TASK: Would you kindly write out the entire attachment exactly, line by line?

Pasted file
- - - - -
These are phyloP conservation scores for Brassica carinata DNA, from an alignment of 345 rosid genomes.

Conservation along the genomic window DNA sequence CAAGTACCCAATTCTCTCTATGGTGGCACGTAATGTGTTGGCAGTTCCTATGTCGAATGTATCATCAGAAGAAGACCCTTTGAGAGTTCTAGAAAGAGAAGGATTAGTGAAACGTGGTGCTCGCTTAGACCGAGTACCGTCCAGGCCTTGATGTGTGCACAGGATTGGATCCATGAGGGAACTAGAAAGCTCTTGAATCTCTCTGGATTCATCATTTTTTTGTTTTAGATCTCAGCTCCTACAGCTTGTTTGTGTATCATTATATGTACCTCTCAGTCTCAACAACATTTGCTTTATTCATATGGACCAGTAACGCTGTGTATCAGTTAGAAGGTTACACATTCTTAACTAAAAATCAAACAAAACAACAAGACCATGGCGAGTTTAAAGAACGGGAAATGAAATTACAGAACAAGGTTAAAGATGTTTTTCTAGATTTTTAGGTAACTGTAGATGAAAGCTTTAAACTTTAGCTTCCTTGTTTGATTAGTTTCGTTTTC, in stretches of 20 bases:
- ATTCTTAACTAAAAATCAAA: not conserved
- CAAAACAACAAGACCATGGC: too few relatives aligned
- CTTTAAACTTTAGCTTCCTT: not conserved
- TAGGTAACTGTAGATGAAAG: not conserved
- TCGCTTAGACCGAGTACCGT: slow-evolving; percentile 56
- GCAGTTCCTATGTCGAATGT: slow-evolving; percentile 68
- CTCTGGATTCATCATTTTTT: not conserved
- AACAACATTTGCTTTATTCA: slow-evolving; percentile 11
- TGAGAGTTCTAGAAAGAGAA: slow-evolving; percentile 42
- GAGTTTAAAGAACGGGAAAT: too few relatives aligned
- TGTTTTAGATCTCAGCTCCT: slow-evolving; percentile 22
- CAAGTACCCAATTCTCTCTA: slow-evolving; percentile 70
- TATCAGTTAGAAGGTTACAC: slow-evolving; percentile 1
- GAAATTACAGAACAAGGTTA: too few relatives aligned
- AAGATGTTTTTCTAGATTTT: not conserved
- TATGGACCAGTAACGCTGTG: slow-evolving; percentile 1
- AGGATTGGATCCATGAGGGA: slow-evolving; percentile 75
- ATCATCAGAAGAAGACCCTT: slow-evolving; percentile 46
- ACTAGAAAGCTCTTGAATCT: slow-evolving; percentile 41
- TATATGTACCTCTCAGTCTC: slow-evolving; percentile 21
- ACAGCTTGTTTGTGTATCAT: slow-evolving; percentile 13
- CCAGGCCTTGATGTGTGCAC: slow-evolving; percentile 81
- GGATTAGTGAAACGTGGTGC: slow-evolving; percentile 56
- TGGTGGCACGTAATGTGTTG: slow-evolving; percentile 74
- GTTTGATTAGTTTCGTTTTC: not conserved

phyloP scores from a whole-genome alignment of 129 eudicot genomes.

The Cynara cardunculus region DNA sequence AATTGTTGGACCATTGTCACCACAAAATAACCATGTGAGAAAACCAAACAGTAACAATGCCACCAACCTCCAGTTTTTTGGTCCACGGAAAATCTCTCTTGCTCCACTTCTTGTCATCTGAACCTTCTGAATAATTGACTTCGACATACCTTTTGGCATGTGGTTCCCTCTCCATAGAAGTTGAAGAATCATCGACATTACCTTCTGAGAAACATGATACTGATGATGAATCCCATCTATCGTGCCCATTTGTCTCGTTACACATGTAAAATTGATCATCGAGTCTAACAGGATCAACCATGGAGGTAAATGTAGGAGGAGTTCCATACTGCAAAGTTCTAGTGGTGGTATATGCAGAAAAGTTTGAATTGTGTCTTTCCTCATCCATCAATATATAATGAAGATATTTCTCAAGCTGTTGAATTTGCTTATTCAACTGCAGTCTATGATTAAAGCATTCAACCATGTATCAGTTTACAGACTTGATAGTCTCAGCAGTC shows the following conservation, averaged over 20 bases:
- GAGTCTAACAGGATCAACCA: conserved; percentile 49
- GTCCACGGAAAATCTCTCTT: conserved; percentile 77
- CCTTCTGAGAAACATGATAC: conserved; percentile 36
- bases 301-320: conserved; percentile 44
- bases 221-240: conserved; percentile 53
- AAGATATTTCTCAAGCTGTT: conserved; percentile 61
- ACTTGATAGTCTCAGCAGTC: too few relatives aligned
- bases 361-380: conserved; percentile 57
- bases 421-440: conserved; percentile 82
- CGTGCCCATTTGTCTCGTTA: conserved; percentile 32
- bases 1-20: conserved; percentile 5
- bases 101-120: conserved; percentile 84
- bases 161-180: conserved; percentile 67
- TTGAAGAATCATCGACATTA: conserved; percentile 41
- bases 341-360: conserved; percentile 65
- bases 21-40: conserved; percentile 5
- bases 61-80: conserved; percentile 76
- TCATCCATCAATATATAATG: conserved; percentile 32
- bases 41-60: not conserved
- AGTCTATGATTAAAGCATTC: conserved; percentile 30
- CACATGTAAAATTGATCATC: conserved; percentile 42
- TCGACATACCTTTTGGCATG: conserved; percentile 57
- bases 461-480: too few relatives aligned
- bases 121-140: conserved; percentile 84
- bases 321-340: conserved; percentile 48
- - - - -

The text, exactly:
These are phyloP conservation scores for Brassica carinata DNA, from an alignment of 345 rosid genomes.

Conservation along the genomic window DNA sequence CAAGTACCCAATTCTCTCTATGGTGGCACGTAATGTGTTGGCAGTTCCTATGTCGAATGTATCATCAGAAGAAGACCCTTTGAGAGTTCTAGAAAGAGAAGGATTAGTGAAACGTGGTGCTCGCTTAGACCGAGTACCGTCCAGGCCTTGATGTGTGCACAGGATTGGATCCATGAGGGAACTAGAAAGCTCTTGAATCTCTCTGGATTCATCATTTTTTTGTTTTAGATCTCAGCTCCTACAGCTTGTTTGTGTATCATTATATGTACCTCTCAGTCTCAACAACATTTGCTTTATTCATATGGACCAGTAACGCTGTGTATCAGTTAGAAGGTTACACATTCTTAACTAAAAATCAAACAAAACAACAAGACCATGGCGAGTTTAAAGAACGGGAAATGAAATTACAGAACAAGGTTAAAGATGTTTTTCTAGATTTTTAGGTAACTGTAGATGAAAGCTTTAAACTTTAGCTTCCTTGTTTGATTAGTTTCGTTTTC, in stretches of 20 bases:
- ATTCTTAACTAAAAATCAAA: not conserved
- CAAAACAACAAGACCATGGC: too few relatives aligned
- CTTTAAACTTTAGCTTCCTT: not conserved
- TAGGTAACTGTAGATGAAAG: not conserved
- TCGCTTAGACCGAGTACCGT: slow-evolving; percentile 56
- GCAGTTCCTATGTCGAATGT: slow-evolving; percentile 68
- CTCTGGATTCATCATTTTTT: not conserved
- AACAACATTTGCTTTATTCA: slow-evolving; percentile 11
- TGAGAGTTCTAGAAAGAGAA: slow-evolving; percentile 42
- GAGTTTAAAGAACGGGAAAT: too few relatives aligned
- TGTTTTAGATCTCAGCTCCT: slow-evolving; percentile 22
- CAAGTACCCAATTCTCTCTA: slow-evolving; percentile 70
- TATCAGTTAGAAGGTTACAC: slow-evolving; percentile 1
- GAAATTACAGAACAAGGTTA: too few relatives aligned
- AAGATGTTTTTCTAGATTTT: not conserved
- TATGGACCAGTAACGCTGTG: slow-evolving; percentile 1
- AGGATTGGATCCATGAGGGA: slow-evolving; percentile 75
- ATCATCAGAAGAAGACCCTT: slow-evolving; percentile 46
- ACTAGAAAGCTCTTGAATCT: slow-evolving; percentile 41
- TATATGTACCTCTCAGTCTC: slow-evolving; percentile 21
- ACAGCTTGTTTGTGTATCAT: slow-evolving; percentile 13
- CCAGGCCTTGATGTGTGCAC: slow-evolving; percentile 81
- GGATTAGTGAAACGTGGTGC: slow-evolving; percentile 56
- TGGTGGCACGTAATGTGTTG: slow-evolving; percentile 74
- GTTTGATTAGTTTCGTTTTC: not conserved

phyloP scores from a whole-genome alignment of 129 eudicot genomes.

The Cynara cardunculus region DNA sequence AATTGTTGGACCATTGTCACCACAAAATAACCATGTGAGAAAACCAAACAGTAACAATGCCACCAACCTCCAGTTTTTTGGTCCACGGAAAATCTCTCTTGCTCCACTTCTTGTCATCTGAACCTTCTGAATAATTGACTTCGACATACCTTTTGGCATGTGGTTCCCTCTCCATAGAAGTTGAAGAATCATCGACATTACCTTCTGAGAAACATGATACTGATGATGAATCCCATCTATCGTGCCCATTTGTCTCGTTACACATGTAAAATTGATCATCGAGTCTAACAGGATCAACCATGGAGGTAAATGTAGGAGGAGTTCCATACTGCAAAGTTCTAGTGGTGGTATATGCAGAAAAGTTTGAATTGTGTCTTTCCTCATCCATCAATATATAATGAAGATATTTCTCAAGCTGTTGAATTTGCTTATTCAACTGCAGTCTATGATTAAAGCATTCAACCATGTATCAGTTTACAGACTTGATAGTCTCAGCAGTC shows the following conservation, averaged over 20 bases:
- GAGTCTAACAGGATCAACCA: conserved; percentile 49
- GTCCACGGAAAATCTCTCTT: conserved; percentile 77
- CCTTCTGAGAAACATGATAC: conserved; percentile 36
- bases 301-320: conserved; percentile 44
- bases 221-240: conserved; percentile 53
- AAGATATTTCTCAAGCTGTT: conserved; percentile 61
- ACTTGATAGTCTCAGCAGTC: too few relatives aligned
- bases 361-380: conserved; percentile 57
- bases 421-440: conserved; percentile 82
- CGTGCCCATTTGTCTCGTTA: conserved; percentile 32
- bases 1-20: conserved; percentile 5
- bases 101-120: conserved; percentile 84
- bases 161-180: conserved; percentile 67
- TTGAAGAATCATCGACATTA: conserved; percentile 41
- bases 341-360: conserved; percentile 65
- bases 21-40: conserved; percentile 5
- bases 61-80: conserved; percentile 76
- TCATCCATCAATATATAATG: conserved; percentile 32
- bases 41-60: not conserved
- AGTCTATGATTAAAGCATTC: conserved; percentile 30
- CACATGTAAAATTGATCATC: conserved; percentile 42
- TCGACATACCTTTTGGCATG: conserved; percentile 57
- bases 461-480: too few relatives aligned
- bases 121-140: conserved; percentile 84
- bases 321-340: conserved; percentile 48